A Breakdown of New and Important Information Discussed at STEP ASIA 2018
STEP ASIA at the Grand Hyatt in Hong Kong took place from November 19th-21st and was a sold out event despite only 12 Americans attending due to the event taking place over the American Thanksgiving Holiday. Because of the interest in the event and to increase the potential size, STEP Asia is considering moving the conference to a hotel across the harbor in Kowloon in 2020. STEP Asia 2019 will take place in Singapore.
STEP began by updating the organization’s standardized membership qualifications across jurisdictions. The industry continues to evolve rapidly from a regulatory perspective.
Mandatory Disclosure Rules
The conference hit the ground running beginning with a presentation from Jonathan Midgley followed by a panel discussion to talk about Mandatory Disclosure Rules (MDRs).
The digitalization of information makes personal information sharing (CRS and MDRs) possible, but that’s not necessarily a good thing for privacy.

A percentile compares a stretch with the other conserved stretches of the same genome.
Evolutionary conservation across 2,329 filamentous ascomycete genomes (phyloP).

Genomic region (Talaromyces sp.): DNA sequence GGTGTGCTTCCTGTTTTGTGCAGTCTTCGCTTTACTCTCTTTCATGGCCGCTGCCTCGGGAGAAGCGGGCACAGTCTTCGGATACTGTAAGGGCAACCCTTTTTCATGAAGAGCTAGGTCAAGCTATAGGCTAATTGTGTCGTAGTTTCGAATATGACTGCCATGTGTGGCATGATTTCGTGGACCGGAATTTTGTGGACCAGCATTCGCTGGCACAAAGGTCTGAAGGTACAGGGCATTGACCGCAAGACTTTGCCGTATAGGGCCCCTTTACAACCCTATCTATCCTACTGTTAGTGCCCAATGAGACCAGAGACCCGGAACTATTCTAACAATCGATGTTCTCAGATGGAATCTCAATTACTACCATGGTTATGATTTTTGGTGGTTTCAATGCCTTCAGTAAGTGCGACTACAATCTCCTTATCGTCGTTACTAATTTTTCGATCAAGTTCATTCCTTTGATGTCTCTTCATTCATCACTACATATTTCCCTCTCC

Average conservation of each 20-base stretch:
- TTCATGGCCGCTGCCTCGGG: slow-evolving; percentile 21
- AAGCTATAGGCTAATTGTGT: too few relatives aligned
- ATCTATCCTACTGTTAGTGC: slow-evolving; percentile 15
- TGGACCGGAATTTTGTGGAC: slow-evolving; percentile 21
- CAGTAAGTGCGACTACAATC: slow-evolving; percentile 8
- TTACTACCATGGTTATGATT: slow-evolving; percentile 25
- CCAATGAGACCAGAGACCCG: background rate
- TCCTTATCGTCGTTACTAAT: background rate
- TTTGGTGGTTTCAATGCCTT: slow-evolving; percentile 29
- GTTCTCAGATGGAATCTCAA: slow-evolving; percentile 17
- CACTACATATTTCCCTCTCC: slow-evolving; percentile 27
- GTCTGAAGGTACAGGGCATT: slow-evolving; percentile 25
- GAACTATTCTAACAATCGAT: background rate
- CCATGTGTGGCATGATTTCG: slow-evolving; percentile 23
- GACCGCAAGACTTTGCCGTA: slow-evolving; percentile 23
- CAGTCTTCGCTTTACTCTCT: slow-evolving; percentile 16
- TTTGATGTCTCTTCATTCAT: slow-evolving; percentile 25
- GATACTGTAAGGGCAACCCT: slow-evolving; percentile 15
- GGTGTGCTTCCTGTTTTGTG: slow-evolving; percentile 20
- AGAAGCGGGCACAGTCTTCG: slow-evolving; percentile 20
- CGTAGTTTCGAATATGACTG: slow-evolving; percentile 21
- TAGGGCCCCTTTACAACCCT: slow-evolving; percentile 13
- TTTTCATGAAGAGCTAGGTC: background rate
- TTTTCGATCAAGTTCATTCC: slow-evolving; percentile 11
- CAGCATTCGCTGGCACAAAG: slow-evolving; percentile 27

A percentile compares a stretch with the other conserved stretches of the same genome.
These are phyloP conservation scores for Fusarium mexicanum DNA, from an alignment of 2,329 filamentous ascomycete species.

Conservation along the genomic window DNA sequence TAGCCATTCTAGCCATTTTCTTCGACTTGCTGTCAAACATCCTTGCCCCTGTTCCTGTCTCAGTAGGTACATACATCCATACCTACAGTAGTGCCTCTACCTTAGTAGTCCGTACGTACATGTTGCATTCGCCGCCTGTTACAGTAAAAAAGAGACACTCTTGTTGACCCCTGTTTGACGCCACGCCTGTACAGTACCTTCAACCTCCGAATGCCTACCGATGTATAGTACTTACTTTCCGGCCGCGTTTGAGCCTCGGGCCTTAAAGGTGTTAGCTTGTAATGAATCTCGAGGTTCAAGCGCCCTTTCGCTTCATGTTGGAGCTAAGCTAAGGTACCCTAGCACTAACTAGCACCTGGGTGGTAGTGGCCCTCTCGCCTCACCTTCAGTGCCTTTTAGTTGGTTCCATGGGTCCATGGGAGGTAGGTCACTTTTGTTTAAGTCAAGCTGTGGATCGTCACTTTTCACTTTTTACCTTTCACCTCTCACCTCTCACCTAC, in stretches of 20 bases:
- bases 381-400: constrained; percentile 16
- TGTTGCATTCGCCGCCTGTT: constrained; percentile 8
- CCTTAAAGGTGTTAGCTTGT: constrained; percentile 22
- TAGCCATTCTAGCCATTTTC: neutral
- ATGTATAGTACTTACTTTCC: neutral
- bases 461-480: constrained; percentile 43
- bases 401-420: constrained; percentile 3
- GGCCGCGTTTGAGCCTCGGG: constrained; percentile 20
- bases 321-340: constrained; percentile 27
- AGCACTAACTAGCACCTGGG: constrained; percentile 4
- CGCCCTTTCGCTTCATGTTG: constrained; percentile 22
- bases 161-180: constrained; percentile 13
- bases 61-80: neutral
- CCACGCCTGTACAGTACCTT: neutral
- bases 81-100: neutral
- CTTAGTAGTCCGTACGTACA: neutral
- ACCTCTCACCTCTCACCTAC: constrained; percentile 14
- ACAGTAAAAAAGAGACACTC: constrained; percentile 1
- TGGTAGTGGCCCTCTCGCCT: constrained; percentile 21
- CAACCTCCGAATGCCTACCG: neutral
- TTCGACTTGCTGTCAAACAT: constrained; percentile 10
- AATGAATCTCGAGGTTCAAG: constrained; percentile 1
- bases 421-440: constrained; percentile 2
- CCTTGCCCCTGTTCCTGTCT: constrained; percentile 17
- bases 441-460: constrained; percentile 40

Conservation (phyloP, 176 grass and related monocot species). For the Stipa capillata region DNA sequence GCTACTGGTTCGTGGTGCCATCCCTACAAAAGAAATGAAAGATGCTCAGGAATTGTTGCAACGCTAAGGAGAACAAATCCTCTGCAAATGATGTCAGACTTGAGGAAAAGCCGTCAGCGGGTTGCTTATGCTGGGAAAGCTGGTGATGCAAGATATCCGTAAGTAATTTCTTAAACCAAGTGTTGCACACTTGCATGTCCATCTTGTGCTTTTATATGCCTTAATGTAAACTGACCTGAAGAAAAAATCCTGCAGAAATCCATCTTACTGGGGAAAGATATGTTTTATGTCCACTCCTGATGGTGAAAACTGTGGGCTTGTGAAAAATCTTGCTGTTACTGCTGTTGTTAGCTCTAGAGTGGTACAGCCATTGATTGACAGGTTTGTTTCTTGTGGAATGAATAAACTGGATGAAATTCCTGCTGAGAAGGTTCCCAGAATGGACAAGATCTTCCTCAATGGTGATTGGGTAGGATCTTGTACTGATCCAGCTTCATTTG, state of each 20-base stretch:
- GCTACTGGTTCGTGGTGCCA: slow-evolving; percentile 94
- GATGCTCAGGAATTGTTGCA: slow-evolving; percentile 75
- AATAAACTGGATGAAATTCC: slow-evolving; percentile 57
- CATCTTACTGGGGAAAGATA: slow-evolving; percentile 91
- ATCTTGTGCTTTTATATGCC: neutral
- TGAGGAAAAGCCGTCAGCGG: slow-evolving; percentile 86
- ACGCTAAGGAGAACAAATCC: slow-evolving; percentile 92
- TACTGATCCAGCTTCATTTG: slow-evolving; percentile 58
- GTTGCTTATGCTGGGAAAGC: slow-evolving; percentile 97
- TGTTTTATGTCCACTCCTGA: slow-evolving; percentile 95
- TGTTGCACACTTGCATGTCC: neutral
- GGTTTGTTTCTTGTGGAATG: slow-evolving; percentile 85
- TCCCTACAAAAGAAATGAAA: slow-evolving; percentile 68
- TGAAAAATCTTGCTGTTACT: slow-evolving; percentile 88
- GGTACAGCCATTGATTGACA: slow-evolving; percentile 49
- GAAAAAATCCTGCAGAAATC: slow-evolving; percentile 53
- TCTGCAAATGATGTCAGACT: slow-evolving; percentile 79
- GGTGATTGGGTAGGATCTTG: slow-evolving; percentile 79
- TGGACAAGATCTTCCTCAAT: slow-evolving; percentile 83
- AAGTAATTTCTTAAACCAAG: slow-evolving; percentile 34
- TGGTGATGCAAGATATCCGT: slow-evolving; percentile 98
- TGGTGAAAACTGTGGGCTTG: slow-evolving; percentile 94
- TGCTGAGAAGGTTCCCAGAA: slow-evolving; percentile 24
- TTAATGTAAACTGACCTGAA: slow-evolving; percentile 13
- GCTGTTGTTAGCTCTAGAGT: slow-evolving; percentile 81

The discussion noted that personal privacy concerns are swinging the pendulum back to “common decency,” but has overcorrected and has a long way to go to recover.
The Organisation for Economic Co-operation and Development’s (OECD) 40-page rulebook regarding MDR’s for marketing, promoting, and service provider retroactive disclosure rules are legally troubling. There are currently no protocols for what is a reportable event, and it can cover a broad range of activities.
The creation of a database which will house names and demographic information without the knowledge of the accused is profoundly concerning. The fundamentals of substantive and procedural criminal law are violated. This should trouble all, as severe principals and freedoms are being violated.